Government of Ontario announces funding for more than 85 geared-to-income units

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Minister of Municipal Affairs and Housing Steve Clark (pictured at podium), local MPPs Neil Lumsden and Donna Skelly, and community partners were all on hand in Hamilton for the announcement last Friday. Photo credit: Twitter/Steve Clark


Ontario’s Municipal Affairs Minister Steve Clark was in Hamilton last Friday, announcing nearly $7 million of government funding through the Social Services Relief Fund to help support multiple supportive housing projects.

Clark was joined by Hamilton East-Stoney Creek MPP Neil Lumsden and Flamborough-Glanbrook MPP Donna Skelly for the announcement.

A total of $4.8 million will help maintain 73 supportive housing units at 35 Arkledun Avenue in Hamilton, where the Good Shepherd converted a former commercial school into units for the homeless or those at risk of homelessness.

The building is five storeys and will have 49 permanent housing units and 24 units for short-term stays.

It is named Dorothy Day Place in recognition of the 20th-century American social activist.

Some residents will begin moving into the apartments this month.

Another $2 million will go towards restoring and renovating 180 Ottawa Street North to create 12 units that will prioritize young Indigenous parents. 

The building was formerly a small hotel that then became CD Sports Bar before being acquired by affordable housing charity Indwell in 2022.

The Ottawa Street accommodations will reportedly “allow young parents to start their families in a safe environment that reflects the values of First Nations communities.”

The residents who will live there are in partnership with Hamilton Regional Indian Centre and Sacajawea Non-Profit Housing.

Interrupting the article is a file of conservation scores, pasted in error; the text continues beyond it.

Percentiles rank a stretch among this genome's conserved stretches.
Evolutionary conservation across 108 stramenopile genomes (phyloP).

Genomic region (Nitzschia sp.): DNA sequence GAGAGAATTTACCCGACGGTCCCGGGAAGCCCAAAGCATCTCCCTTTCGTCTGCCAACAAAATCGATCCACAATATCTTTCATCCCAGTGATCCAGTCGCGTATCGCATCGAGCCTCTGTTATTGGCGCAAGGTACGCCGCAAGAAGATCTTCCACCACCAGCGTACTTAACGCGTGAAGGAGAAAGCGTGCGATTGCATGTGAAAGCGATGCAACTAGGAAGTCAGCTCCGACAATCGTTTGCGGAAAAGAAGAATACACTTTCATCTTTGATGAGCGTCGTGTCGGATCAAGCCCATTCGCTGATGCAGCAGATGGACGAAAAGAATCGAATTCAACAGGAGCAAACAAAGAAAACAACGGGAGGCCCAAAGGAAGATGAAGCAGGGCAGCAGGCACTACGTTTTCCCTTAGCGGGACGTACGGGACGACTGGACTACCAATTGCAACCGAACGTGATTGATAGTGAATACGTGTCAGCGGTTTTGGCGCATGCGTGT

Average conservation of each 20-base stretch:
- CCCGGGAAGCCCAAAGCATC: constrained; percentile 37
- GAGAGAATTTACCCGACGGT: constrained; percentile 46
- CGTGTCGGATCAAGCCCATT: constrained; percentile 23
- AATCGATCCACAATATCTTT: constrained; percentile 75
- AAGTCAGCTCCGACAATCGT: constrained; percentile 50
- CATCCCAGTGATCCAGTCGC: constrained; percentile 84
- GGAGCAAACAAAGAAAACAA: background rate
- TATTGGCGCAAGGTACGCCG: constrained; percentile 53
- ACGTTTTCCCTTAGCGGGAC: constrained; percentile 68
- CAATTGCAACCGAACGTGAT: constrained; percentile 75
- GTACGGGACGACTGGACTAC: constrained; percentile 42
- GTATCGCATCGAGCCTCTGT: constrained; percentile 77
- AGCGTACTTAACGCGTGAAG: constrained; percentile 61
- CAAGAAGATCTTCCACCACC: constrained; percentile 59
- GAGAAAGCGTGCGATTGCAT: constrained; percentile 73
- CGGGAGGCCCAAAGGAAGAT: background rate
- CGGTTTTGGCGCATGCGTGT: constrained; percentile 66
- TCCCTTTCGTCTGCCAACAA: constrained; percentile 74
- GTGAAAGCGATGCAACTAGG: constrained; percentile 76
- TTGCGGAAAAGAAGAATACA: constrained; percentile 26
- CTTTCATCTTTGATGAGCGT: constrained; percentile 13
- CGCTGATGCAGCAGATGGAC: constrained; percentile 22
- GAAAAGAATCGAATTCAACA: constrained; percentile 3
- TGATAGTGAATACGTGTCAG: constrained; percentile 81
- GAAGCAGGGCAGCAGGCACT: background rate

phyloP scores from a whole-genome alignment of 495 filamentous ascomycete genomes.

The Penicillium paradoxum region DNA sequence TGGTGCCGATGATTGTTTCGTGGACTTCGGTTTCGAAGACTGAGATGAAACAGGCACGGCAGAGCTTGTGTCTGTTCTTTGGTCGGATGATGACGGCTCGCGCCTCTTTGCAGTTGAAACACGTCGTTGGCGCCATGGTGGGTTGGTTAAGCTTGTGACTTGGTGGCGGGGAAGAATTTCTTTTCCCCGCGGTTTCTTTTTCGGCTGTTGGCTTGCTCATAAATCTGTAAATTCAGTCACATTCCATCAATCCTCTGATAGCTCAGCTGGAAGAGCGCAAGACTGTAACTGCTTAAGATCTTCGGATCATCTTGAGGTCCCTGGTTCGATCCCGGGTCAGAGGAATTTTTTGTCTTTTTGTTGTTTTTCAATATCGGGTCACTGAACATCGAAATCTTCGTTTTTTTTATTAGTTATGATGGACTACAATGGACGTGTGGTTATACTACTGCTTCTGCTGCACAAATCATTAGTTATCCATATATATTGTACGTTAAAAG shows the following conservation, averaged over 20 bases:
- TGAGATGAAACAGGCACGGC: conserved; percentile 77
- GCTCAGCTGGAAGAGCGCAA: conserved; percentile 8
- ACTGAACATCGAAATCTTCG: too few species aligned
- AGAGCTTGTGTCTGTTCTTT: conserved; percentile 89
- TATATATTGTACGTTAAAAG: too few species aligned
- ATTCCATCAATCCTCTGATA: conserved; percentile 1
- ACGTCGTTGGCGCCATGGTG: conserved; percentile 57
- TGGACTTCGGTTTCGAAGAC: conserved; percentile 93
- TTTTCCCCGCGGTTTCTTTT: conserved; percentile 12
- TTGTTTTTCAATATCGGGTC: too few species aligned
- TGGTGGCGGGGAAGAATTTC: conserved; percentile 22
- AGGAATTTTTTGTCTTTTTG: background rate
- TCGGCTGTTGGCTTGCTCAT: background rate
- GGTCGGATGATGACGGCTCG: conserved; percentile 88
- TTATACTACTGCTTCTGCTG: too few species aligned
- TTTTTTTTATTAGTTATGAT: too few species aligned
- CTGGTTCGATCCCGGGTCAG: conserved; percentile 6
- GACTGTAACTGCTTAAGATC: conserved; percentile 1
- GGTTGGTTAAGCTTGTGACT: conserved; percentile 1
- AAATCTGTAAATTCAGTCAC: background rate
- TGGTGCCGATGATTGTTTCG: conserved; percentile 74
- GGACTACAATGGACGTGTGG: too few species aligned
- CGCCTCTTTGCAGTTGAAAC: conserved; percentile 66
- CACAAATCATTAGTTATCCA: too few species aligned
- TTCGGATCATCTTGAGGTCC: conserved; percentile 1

Clark says that the Ontario government is “working hard to ensure Hamilton’s housing needs are met with historic levels of funding in supportive housing and homelessness prevention that recognizes the city’s unique needs.” 

“Supportive housing is a critical component of our commitment to build 1.5 million new homes by 2031, which will help all Ontarians, especially our most vulnerable, find a home that meets their needs and budget,” he continued.

Indwell CEO Jeff Neven says that supportive homes such as these are truly “the solution for people who are unhoused or precariously housed.”

The Social Services Relief Fund has provided over $1.2 billion of support to help municipal service managers and Indigenous program administrators create longer-term housing solutions for the vulnerable.

Administrators have the flexibility to allocate provincial homelessness prevention funding to programs and services such as rent supplements, homeless shelters, and building supportive housing.

The Ontario government also invests an additional $202 million each year in homelessness prevention programs across Ontario. 

Of that number, the province is giving $27.9 million annually for the next three years to support the City of Hamilton’s Homelessness Prevention Program.

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